A comic I have no time for and is probably a bad idea anyway.

Ordinary

This started out as a goof-off in Paint Tool SAI, which I’ve never used before. (I really like it now, though.) I’ve been thinking about Ordinary ever since my last Ustream, where I mentioned it for the first time in years.

The basic premise is sort of an anti-Templar; a lot of unconnected vignettes, featuring very few characters, primarily the two in the fake logo thing above.

The human (no prizes for guessing who I stole his looks from) is named Milton. He’s in his mid-twenties, lives with his little brother and stepmother, and is the all-purpose guy at a second-run/artsy movie house. He’d be an obnoxious film school asshole if he could afford it, but he can’t, so he’s just an overbearing film buff, the kind who snorts and rolls his eyes if you dare to enjoy movies he doesn’t approve of. His affect is slightly manic and sullen; he feels left behind by his marrying, child-bearing, good-job-having former friends, professionally frustrated, and generally dissatisfied.

The demon-like creature… His name changes every time I remember this idea, but for now, he’s Fitch… is Milton’s present object of attention. Fitch’s origin is intentionally murky, although comments suggest he, and a lot of things like him, are recent arrivals to the physical world. He has a social worker named Sandy, doesn’t sleep, doesn’t age, is filled with cold black smoke instead of meat, is functionally immortal (but could be “killed” with a paper cut), and has the mind (but not the intellect) of a child; what does the work of a brain in Fitch’s body is stuck in the permanent knowledge sponge mode that humans experience for most of their early childhood.

Milton’s curiosity about Fitch is pretty rude and demanding, but Fitch either doesn’t know enough to recognize him as inappropriate, or doesn’t care enough to do anything about it. Their like-a-friendship-I-guess begins primarily because Milton is horrified by Sandy’s reading list for Fitch (which includes Bridge to Terabithia, The Star-Bellied Sneeches, and Peter Rabbit) and appoints himself Fitch’s instructor in the human condition, primarily by way of Fellini, D. W. Griffith, Herzog, Lynch and Welles movies.

There was more to it than that, naturally. But I’m probably never gonna get around to it anyway.


Discussion (9)¬

  1. Dromeda says:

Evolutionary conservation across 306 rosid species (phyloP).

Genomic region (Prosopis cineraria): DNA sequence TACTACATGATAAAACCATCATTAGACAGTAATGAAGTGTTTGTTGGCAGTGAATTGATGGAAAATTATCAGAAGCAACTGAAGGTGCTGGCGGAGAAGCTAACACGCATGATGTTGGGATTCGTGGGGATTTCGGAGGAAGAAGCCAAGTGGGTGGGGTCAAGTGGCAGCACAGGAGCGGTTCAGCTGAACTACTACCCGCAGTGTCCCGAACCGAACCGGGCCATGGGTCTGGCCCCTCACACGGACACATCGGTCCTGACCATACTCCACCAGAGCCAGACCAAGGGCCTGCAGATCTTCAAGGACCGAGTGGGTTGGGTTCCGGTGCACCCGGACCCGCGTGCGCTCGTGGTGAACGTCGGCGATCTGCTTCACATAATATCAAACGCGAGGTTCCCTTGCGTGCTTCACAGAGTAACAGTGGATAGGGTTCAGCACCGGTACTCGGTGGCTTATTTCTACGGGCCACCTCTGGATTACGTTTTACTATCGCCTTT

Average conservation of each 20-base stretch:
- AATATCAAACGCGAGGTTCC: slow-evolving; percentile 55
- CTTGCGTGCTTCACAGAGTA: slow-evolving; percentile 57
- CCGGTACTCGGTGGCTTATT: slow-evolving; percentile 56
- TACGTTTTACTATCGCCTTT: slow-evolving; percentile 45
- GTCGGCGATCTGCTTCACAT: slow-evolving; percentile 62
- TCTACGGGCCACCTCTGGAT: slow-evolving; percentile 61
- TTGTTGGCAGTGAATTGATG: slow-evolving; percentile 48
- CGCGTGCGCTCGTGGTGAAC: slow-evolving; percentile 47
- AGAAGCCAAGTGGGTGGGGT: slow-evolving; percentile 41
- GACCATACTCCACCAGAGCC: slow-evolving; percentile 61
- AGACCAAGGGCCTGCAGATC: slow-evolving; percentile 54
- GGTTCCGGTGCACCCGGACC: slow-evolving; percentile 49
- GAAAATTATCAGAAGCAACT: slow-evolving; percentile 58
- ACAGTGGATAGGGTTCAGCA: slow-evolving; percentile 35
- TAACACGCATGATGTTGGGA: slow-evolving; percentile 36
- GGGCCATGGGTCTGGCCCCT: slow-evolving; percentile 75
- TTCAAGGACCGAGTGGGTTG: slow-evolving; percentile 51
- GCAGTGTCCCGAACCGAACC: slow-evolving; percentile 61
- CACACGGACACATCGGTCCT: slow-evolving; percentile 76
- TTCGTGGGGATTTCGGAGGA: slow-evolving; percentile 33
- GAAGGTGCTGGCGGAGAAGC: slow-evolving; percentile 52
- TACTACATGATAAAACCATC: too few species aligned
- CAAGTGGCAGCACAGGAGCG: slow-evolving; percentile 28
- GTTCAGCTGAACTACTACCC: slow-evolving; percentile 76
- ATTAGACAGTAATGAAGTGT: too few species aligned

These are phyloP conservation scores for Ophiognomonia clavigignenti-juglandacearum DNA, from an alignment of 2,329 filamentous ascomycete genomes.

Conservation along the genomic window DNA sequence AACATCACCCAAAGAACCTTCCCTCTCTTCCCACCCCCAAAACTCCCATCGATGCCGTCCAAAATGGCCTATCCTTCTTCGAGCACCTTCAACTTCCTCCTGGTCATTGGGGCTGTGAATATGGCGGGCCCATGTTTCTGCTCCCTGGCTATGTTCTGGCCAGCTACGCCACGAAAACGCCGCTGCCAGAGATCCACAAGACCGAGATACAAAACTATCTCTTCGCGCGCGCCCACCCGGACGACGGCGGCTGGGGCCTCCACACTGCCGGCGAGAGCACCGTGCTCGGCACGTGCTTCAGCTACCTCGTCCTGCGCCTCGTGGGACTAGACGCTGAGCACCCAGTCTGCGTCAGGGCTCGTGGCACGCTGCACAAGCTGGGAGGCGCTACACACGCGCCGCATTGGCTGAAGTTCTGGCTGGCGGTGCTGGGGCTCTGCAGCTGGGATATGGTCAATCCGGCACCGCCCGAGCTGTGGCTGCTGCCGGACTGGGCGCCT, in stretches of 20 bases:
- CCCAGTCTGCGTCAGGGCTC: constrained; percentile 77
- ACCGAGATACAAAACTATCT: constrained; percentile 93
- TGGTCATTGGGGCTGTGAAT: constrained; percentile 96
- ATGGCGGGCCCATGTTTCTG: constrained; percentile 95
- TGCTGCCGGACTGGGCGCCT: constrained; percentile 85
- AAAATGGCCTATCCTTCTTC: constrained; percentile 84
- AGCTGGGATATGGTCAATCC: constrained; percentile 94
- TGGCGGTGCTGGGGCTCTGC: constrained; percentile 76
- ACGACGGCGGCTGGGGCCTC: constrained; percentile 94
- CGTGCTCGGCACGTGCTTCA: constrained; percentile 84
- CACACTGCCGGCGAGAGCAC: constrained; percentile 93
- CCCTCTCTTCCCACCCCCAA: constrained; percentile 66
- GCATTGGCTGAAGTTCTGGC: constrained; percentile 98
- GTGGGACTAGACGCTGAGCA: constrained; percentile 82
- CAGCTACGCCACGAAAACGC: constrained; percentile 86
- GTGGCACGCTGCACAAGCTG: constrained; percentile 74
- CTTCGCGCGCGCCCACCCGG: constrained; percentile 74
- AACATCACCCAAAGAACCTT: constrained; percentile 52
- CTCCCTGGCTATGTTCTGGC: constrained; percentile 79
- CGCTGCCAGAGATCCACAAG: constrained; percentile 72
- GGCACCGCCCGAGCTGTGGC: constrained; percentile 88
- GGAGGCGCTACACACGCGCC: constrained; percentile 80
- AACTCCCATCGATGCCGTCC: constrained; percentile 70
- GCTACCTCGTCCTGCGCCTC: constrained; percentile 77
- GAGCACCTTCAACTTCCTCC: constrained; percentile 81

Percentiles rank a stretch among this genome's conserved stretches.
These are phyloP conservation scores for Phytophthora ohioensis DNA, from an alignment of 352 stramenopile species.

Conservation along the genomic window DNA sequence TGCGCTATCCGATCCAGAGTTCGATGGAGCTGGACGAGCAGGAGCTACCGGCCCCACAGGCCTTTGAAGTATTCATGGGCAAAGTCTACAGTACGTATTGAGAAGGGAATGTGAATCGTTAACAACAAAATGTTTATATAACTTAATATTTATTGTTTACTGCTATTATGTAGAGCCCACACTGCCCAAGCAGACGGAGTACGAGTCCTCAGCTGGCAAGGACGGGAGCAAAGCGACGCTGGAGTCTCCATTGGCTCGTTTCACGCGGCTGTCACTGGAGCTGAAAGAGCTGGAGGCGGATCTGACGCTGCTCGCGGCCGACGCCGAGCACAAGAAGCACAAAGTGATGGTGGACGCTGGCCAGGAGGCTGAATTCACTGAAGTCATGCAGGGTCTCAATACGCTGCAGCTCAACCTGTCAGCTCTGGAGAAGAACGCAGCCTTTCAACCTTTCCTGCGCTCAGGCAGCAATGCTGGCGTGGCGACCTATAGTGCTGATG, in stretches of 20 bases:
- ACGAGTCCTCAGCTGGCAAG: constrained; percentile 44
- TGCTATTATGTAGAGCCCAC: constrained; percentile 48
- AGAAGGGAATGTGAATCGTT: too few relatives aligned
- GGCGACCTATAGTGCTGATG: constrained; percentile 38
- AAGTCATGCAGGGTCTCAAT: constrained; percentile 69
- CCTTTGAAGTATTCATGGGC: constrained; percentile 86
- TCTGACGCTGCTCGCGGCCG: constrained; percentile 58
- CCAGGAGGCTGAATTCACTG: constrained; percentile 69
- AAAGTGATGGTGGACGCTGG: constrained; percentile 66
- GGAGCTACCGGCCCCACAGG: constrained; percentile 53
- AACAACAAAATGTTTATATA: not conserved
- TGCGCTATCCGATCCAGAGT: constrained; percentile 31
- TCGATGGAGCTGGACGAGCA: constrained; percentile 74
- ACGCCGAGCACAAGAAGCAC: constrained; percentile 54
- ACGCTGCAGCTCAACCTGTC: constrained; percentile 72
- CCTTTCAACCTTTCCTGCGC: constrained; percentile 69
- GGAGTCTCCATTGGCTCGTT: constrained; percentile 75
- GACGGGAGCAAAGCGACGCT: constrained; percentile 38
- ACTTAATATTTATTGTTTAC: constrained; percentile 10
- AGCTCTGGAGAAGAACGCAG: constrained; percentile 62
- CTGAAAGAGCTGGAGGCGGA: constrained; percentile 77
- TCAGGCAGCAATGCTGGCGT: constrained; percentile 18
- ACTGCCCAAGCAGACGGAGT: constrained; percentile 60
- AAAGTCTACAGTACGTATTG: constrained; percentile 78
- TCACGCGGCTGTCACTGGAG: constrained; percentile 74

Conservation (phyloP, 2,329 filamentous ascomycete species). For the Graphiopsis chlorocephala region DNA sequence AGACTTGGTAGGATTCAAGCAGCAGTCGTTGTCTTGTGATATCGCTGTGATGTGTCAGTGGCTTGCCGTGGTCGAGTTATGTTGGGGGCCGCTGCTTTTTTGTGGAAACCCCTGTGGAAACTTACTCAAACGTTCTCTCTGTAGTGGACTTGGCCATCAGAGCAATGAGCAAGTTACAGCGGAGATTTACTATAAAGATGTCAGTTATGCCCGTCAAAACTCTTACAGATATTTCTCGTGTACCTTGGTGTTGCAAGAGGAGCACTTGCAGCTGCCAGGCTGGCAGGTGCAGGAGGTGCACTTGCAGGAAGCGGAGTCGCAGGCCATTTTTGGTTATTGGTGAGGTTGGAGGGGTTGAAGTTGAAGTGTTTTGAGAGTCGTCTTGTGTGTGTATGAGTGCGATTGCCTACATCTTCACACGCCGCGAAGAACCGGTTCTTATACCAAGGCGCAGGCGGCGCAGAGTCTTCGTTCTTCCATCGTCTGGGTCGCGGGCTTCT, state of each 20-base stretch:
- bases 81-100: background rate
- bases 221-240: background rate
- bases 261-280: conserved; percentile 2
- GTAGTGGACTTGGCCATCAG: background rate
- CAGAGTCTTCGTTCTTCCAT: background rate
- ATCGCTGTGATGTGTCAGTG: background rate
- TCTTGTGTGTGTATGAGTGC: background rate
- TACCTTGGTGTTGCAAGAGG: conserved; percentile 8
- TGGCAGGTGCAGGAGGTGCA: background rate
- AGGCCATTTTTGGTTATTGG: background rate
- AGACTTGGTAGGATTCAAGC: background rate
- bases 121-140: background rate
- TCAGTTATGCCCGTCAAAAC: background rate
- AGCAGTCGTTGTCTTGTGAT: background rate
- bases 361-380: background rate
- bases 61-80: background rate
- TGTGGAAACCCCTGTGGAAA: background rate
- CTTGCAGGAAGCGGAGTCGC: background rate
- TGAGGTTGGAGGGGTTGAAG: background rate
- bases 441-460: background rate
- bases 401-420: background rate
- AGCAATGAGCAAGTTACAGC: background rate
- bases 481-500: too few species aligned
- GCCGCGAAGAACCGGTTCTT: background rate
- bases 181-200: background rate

I know, no prizes, but is Milton based off of (the actor who plays) Jeffery Sinclair in Babylon 5? Because that’s what I’m getting.

  2. Tiff Hudson says:

    Bullshit – now that it’s out in the open, this story is gonna nag you incessently. :-)

  3. APartyOfOne says:

    Hm. Neat concept! However, I truly don’t believe that any alien we ever encounter will have that mostly-human-but-with-pointy-ears look. The fact that he’s filled with black smoke instead of meat, however, is very cool. Maybe the black smoke is the actual sentient being, and his exterior shell is something he built himself – his childish impression of what a human looks like. This makes him a. more believably alien and, b. easier to draw than black smoke.

    • I thought “alien” when I first saw him too, but notice that Spike describes him as a “demon-like creature” and says that his kind are new to the *physical world*, not Earth. Depending on the origins of such a creature, there’s no reason he shouldn’t be humanoid that I can think of.

      • APartyOfOne says:

        Oh, yeah – that’s a good point. I just remember that for awhile on her Twitter she was talking about designing a believable alien, so I thought – that must be it!

  4. B. Zedan says:

    You must have the most delicious brain.

  5. tudza says:

    Do a search for “Herzog” reading various children’s books like Curious George.

  6. M says:

    You *MUST* write this comic, the world needs it.

    hth

    hand

  7. culeeero says:

    NNNG. I would read that. Consider just writing it? Maybe get someone else to draw if you don’t have the time / energy. Collaborations are fun.

Comment¬